ICC looks to the future
"Although the new six-year FTP that began in May provides an excellent framework for international cricket, there is no point in just sitting back and not thinking of the future beyond its duration," Ehsan Mani, the ICC's outgoing president, explained. "This committee will examine possible structures and funding models for an international program beyond 2012 which we hope will continue to provide value and certainty to all cricket's stakeholders in a way that never happened before the first FTP was introduced in 2001."
The make-up of the Funding and Scheduling Policy Committee (FSPC), together with its terms of reference, will be ratified at the July meeting of the ICC executive board at Lord's on July 5.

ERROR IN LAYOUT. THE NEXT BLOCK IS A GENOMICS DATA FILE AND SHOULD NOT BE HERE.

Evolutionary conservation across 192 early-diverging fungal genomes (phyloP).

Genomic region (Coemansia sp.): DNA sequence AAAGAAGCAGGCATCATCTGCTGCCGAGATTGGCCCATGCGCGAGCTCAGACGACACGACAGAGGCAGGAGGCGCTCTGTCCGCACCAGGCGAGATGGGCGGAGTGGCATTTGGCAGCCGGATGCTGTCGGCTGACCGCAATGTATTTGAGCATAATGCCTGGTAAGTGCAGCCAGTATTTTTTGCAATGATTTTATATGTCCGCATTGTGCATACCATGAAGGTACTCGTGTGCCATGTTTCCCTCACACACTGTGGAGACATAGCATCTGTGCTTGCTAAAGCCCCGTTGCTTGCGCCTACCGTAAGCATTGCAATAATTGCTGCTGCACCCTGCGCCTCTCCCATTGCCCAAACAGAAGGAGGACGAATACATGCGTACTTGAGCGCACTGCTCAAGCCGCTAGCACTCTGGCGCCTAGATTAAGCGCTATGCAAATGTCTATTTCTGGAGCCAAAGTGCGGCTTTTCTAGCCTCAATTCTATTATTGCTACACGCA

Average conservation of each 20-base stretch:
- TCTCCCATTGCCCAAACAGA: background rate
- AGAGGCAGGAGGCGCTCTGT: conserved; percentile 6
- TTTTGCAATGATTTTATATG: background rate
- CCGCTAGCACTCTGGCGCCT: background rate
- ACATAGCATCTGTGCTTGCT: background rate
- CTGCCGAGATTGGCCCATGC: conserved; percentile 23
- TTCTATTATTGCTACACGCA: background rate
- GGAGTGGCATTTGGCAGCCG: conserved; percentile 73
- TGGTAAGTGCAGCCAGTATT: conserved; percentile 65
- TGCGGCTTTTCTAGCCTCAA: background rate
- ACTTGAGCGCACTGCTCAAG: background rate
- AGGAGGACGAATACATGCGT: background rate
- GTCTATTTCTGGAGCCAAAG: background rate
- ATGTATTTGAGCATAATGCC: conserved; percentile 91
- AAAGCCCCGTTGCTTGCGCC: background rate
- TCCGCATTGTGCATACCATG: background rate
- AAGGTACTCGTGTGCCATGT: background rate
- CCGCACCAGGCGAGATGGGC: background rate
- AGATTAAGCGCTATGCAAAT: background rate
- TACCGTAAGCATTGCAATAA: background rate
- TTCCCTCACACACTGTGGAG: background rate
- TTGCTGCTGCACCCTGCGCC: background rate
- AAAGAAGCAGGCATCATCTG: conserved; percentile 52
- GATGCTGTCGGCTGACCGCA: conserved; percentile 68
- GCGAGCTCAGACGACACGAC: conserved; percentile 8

The intention is that the committee will concentrate on a review of the funding policy that underpins the FTP as well as a review of how matches between members are scheduled.
The current funding policy is that each member receives all income from its home series while meeting the costs of the visiting side, excluding international airfares and player fees. The committee will assess this model and examine possible alternatives, including those used in other sports, and make a recommendation on future policy.
With increasing pressure growing on the ICC to address the question of player burnout, it is likely that the current system whereby each member plays each other home and away every six years will feature heavily in discussions.